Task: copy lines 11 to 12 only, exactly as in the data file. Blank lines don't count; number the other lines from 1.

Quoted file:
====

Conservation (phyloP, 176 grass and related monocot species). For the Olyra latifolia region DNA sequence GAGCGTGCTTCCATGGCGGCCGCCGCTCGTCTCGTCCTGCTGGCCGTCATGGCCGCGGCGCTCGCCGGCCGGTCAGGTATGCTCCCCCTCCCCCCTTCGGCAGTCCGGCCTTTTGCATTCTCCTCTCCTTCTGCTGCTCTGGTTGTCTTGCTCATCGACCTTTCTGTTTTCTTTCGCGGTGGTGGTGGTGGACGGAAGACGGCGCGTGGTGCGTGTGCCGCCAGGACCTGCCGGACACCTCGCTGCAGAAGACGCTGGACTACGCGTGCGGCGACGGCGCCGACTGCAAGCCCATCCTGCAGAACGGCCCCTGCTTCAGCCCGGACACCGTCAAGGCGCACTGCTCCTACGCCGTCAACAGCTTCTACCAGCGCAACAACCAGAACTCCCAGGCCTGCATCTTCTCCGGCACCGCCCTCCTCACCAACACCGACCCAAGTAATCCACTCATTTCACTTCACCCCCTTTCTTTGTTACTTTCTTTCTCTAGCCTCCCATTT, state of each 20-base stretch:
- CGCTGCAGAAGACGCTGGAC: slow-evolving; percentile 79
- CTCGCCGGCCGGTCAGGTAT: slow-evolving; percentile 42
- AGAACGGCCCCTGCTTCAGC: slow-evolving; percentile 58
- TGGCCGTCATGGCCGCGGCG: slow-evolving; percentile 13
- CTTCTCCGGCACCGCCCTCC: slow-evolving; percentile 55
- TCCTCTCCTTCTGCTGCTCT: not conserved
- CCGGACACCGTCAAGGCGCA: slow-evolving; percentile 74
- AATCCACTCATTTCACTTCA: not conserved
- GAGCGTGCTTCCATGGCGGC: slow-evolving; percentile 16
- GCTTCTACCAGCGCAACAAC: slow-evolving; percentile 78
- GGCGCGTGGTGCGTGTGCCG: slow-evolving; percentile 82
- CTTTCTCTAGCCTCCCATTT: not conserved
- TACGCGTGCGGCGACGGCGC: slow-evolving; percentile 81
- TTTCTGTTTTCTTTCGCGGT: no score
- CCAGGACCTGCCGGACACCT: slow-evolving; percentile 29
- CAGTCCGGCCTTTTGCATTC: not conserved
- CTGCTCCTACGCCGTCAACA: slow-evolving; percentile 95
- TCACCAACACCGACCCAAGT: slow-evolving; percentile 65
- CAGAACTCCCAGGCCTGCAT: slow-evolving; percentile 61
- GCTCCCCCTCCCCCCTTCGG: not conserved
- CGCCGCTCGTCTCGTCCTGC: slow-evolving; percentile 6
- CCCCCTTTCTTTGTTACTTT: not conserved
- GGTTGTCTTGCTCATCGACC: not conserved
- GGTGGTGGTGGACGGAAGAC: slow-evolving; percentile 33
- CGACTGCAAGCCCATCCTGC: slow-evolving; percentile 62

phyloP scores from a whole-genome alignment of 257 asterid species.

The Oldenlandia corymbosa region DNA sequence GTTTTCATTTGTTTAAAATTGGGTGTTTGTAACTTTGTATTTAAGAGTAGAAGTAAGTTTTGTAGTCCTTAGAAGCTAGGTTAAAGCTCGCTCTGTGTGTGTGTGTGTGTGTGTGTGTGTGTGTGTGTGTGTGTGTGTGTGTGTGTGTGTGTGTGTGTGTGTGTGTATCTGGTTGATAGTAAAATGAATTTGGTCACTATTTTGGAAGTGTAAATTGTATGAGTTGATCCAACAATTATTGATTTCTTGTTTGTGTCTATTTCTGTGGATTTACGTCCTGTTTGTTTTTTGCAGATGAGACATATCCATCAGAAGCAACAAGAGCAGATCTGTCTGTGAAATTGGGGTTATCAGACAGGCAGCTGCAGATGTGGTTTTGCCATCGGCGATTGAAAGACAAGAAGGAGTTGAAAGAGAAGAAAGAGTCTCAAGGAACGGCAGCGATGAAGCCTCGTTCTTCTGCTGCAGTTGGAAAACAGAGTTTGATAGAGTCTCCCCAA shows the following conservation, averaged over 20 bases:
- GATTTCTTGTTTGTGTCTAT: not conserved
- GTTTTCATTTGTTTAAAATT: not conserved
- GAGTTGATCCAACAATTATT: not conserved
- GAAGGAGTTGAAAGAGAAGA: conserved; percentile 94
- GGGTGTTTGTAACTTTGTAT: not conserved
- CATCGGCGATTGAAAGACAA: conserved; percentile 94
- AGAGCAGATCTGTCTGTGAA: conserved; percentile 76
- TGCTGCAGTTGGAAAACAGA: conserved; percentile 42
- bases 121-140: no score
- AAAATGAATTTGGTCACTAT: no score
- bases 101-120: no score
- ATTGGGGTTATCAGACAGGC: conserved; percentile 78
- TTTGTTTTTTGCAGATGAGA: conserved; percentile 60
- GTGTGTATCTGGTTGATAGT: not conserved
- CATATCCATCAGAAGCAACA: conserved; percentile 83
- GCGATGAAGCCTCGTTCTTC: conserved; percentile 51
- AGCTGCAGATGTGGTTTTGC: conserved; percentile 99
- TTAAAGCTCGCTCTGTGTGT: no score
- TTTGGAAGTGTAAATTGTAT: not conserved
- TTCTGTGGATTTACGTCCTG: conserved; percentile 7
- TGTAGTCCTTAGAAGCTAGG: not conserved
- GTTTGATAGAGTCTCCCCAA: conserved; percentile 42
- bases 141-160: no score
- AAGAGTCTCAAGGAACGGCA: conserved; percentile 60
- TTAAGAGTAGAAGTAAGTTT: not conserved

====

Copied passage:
- GCTTCTACCAGCGCAACAAC: slow-evolving; percentile 78
- GGCGCGTGGTGCGTGTGCCG: slow-evolving; percentile 82